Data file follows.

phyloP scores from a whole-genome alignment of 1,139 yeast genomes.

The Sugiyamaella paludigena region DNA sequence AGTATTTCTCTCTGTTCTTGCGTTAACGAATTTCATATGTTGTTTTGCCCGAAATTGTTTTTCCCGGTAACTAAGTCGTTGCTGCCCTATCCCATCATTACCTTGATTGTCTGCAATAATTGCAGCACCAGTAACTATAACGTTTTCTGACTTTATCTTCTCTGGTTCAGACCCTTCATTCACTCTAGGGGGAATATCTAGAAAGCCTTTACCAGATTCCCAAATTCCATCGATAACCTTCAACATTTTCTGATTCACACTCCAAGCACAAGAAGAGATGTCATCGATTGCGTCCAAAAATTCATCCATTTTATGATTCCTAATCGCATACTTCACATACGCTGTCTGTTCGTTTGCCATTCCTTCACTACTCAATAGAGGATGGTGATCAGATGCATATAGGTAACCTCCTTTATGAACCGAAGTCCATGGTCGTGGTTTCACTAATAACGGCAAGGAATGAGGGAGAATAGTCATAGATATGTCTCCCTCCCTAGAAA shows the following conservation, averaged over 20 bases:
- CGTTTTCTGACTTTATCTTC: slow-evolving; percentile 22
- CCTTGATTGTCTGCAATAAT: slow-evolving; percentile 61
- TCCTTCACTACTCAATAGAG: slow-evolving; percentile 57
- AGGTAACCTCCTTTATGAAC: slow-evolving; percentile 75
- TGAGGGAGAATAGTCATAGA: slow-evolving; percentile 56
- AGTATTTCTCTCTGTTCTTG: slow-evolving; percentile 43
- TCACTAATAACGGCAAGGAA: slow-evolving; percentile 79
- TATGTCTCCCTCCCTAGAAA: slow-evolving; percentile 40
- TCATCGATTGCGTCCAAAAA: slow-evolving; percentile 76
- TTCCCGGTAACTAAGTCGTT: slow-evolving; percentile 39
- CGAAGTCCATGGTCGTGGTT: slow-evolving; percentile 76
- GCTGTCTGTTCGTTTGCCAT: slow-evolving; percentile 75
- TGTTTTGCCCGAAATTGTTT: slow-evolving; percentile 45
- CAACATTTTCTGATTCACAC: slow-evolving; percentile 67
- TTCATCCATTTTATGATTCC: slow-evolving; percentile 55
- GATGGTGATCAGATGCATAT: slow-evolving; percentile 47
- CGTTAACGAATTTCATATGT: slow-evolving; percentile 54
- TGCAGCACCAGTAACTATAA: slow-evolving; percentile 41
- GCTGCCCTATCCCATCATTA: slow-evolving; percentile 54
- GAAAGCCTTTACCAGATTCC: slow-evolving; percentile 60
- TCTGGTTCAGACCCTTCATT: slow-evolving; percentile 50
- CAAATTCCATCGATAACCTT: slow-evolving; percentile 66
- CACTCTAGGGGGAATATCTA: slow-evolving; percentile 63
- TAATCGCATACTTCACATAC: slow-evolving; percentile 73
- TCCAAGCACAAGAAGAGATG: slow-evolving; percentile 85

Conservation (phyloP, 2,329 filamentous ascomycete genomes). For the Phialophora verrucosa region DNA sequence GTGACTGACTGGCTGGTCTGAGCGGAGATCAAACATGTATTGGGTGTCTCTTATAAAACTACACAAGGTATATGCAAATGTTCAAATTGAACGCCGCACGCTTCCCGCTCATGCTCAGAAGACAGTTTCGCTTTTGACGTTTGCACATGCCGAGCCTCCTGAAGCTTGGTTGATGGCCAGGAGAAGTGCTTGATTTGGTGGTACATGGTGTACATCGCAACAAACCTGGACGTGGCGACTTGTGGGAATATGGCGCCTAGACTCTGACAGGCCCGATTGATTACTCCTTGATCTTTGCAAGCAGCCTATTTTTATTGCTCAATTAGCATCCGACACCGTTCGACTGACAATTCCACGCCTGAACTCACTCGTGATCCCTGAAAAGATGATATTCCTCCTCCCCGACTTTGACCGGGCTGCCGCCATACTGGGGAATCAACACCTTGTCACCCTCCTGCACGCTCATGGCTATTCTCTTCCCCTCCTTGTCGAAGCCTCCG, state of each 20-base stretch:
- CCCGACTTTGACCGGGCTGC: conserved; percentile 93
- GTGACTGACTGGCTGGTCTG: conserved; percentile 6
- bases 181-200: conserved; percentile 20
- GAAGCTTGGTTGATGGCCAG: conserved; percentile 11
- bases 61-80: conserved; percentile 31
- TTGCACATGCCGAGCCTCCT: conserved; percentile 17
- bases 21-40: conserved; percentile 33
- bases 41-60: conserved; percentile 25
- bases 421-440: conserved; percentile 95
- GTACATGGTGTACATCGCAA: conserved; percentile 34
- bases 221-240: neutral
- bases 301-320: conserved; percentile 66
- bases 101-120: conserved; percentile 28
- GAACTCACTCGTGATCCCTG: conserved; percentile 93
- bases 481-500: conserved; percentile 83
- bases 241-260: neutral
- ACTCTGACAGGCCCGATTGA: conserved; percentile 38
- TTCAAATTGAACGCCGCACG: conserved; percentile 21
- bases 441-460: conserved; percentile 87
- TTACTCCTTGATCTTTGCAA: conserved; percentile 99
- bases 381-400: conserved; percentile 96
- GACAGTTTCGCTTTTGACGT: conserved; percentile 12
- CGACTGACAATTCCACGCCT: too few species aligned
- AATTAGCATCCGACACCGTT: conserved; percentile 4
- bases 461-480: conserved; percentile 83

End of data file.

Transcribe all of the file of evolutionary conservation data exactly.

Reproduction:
phyloP scores from a whole-genome alignment of 1,139 yeast genomes.

The Sugiyamaella paludigena region DNA sequence AGTATTTCTCTCTGTTCTTGCGTTAACGAATTTCATATGTTGTTTTGCCCGAAATTGTTTTTCCCGGTAACTAAGTCGTTGCTGCCCTATCCCATCATTACCTTGATTGTCTGCAATAATTGCAGCACCAGTAACTATAACGTTTTCTGACTTTATCTTCTCTGGTTCAGACCCTTCATTCACTCTAGGGGGAATATCTAGAAAGCCTTTACCAGATTCCCAAATTCCATCGATAACCTTCAACATTTTCTGATTCACACTCCAAGCACAAGAAGAGATGTCATCGATTGCGTCCAAAAATTCATCCATTTTATGATTCCTAATCGCATACTTCACATACGCTGTCTGTTCGTTTGCCATTCCTTCACTACTCAATAGAGGATGGTGATCAGATGCATATAGGTAACCTCCTTTATGAACCGAAGTCCATGGTCGTGGTTTCACTAATAACGGCAAGGAATGAGGGAGAATAGTCATAGATATGTCTCCCTCCCTAGAAA shows the following conservation, averaged over 20 bases:
- CGTTTTCTGACTTTATCTTC: slow-evolving; percentile 22
- CCTTGATTGTCTGCAATAAT: slow-evolving; percentile 61
- TCCTTCACTACTCAATAGAG: slow-evolving; percentile 57
- AGGTAACCTCCTTTATGAAC: slow-evolving; percentile 75
- TGAGGGAGAATAGTCATAGA: slow-evolving; percentile 56
- AGTATTTCTCTCTGTTCTTG: slow-evolving; percentile 43
- TCACTAATAACGGCAAGGAA: slow-evolving; percentile 79
- TATGTCTCCCTCCCTAGAAA: slow-evolving; percentile 40
- TCATCGATTGCGTCCAAAAA: slow-evolving; percentile 76
- TTCCCGGTAACTAAGTCGTT: slow-evolving; percentile 39
- CGAAGTCCATGGTCGTGGTT: slow-evolving; percentile 76
- GCTGTCTGTTCGTTTGCCAT: slow-evolving; percentile 75
- TGTTTTGCCCGAAATTGTTT: slow-evolving; percentile 45
- CAACATTTTCTGATTCACAC: slow-evolving; percentile 67
- TTCATCCATTTTATGATTCC: slow-evolving; percentile 55
- GATGGTGATCAGATGCATAT: slow-evolving; percentile 47
- CGTTAACGAATTTCATATGT: slow-evolving; percentile 54
- TGCAGCACCAGTAACTATAA: slow-evolving; percentile 41
- GCTGCCCTATCCCATCATTA: slow-evolving; percentile 54
- GAAAGCCTTTACCAGATTCC: slow-evolving; percentile 60
- TCTGGTTCAGACCCTTCATT: slow-evolving; percentile 50
- CAAATTCCATCGATAACCTT: slow-evolving; percentile 66
- CACTCTAGGGGGAATATCTA: slow-evolving; percentile 63
- TAATCGCATACTTCACATAC: slow-evolving; percentile 73
- TCCAAGCACAAGAAGAGATG: slow-evolving; percentile 85

Conservation (phyloP, 2,329 filamentous ascomycete genomes). For the Phialophora verrucosa region DNA sequence GTGACTGACTGGCTGGTCTGAGCGGAGATCAAACATGTATTGGGTGTCTCTTATAAAACTACACAAGGTATATGCAAATGTTCAAATTGAACGCCGCACGCTTCCCGCTCATGCTCAGAAGACAGTTTCGCTTTTGACGTTTGCACATGCCGAGCCTCCTGAAGCTTGGTTGATGGCCAGGAGAAGTGCTTGATTTGGTGGTACATGGTGTACATCGCAACAAACCTGGACGTGGCGACTTGTGGGAATATGGCGCCTAGACTCTGACAGGCCCGATTGATTACTCCTTGATCTTTGCAAGCAGCCTATTTTTATTGCTCAATTAGCATCCGACACCGTTCGACTGACAATTCCACGCCTGAACTCACTCGTGATCCCTGAAAAGATGATATTCCTCCTCCCCGACTTTGACCGGGCTGCCGCCATACTGGGGAATCAACACCTTGTCACCCTCCTGCACGCTCATGGCTATTCTCTTCCCCTCCTTGTCGAAGCCTCCG, state of each 20-base stretch:
- CCCGACTTTGACCGGGCTGC: conserved; percentile 93
- GTGACTGACTGGCTGGTCTG: conserved; percentile 6
- bases 181-200: conserved; percentile 20
- GAAGCTTGGTTGATGGCCAG: conserved; percentile 11
- bases 61-80: conserved; percentile 31
- TTGCACATGCCGAGCCTCCT: conserved; percentile 17
- bases 21-40: conserved; percentile 33
- bases 41-60: conserved; percentile 25
- bases 421-440: conserved; percentile 95
- GTACATGGTGTACATCGCAA: conserved; percentile 34
- bases 221-240: neutral
- bases 301-320: conserved; percentile 66
- bases 101-120: conserved; percentile 28
- GAACTCACTCGTGATCCCTG: conserved; percentile 93
- bases 481-500: conserved; percentile 83
- bases 241-260: neutral
- ACTCTGACAGGCCCGATTGA: conserved; percentile 38
- TTCAAATTGAACGCCGCACG: conserved; percentile 21
- bases 441-460: conserved; percentile 87
- TTACTCCTTGATCTTTGCAA: conserved; percentile 99
- bases 381-400: conserved; percentile 96
- GACAGTTTCGCTTTTGACGT: conserved; percentile 12
- CGACTGACAATTCCACGCCT: too few species aligned
- AATTAGCATCCGACACCGTT: conserved; percentile 4
- bases 461-480: conserved; percentile 83